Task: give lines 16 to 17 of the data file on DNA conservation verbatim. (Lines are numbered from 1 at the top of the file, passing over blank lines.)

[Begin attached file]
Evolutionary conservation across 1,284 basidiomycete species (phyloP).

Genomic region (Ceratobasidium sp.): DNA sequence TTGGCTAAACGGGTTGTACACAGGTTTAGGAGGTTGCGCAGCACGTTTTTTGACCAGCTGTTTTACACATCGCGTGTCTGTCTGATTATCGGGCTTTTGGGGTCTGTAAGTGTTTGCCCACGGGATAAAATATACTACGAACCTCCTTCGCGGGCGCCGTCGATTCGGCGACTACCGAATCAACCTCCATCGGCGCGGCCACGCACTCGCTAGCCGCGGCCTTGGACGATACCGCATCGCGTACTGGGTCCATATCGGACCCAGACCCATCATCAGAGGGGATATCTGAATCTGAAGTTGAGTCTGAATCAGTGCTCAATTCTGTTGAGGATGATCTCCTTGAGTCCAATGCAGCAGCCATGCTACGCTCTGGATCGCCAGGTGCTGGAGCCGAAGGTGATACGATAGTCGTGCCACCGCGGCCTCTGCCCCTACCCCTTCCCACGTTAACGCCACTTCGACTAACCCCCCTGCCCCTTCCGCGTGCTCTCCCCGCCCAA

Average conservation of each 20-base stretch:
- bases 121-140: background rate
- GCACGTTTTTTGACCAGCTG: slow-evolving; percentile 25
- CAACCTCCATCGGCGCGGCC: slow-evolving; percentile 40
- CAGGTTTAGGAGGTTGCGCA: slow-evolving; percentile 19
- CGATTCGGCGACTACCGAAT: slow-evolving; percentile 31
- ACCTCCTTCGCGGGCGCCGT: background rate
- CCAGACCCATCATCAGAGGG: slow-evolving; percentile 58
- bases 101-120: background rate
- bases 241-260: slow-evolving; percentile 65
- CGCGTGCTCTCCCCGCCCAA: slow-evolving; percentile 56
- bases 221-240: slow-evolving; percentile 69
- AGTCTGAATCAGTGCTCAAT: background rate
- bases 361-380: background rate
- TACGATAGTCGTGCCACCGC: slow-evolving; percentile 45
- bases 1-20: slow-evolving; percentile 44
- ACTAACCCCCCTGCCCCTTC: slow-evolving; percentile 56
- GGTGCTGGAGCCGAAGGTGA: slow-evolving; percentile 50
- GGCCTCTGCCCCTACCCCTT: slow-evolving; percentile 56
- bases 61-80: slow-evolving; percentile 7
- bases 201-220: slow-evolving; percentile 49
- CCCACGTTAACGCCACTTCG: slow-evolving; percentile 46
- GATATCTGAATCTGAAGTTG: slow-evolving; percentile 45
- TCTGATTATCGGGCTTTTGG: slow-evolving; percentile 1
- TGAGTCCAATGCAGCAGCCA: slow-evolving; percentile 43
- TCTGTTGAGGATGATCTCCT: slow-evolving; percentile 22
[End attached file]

- bases 361-380: background rate
- TACGATAGTCGTGCCACCGC: slow-evolving; percentile 45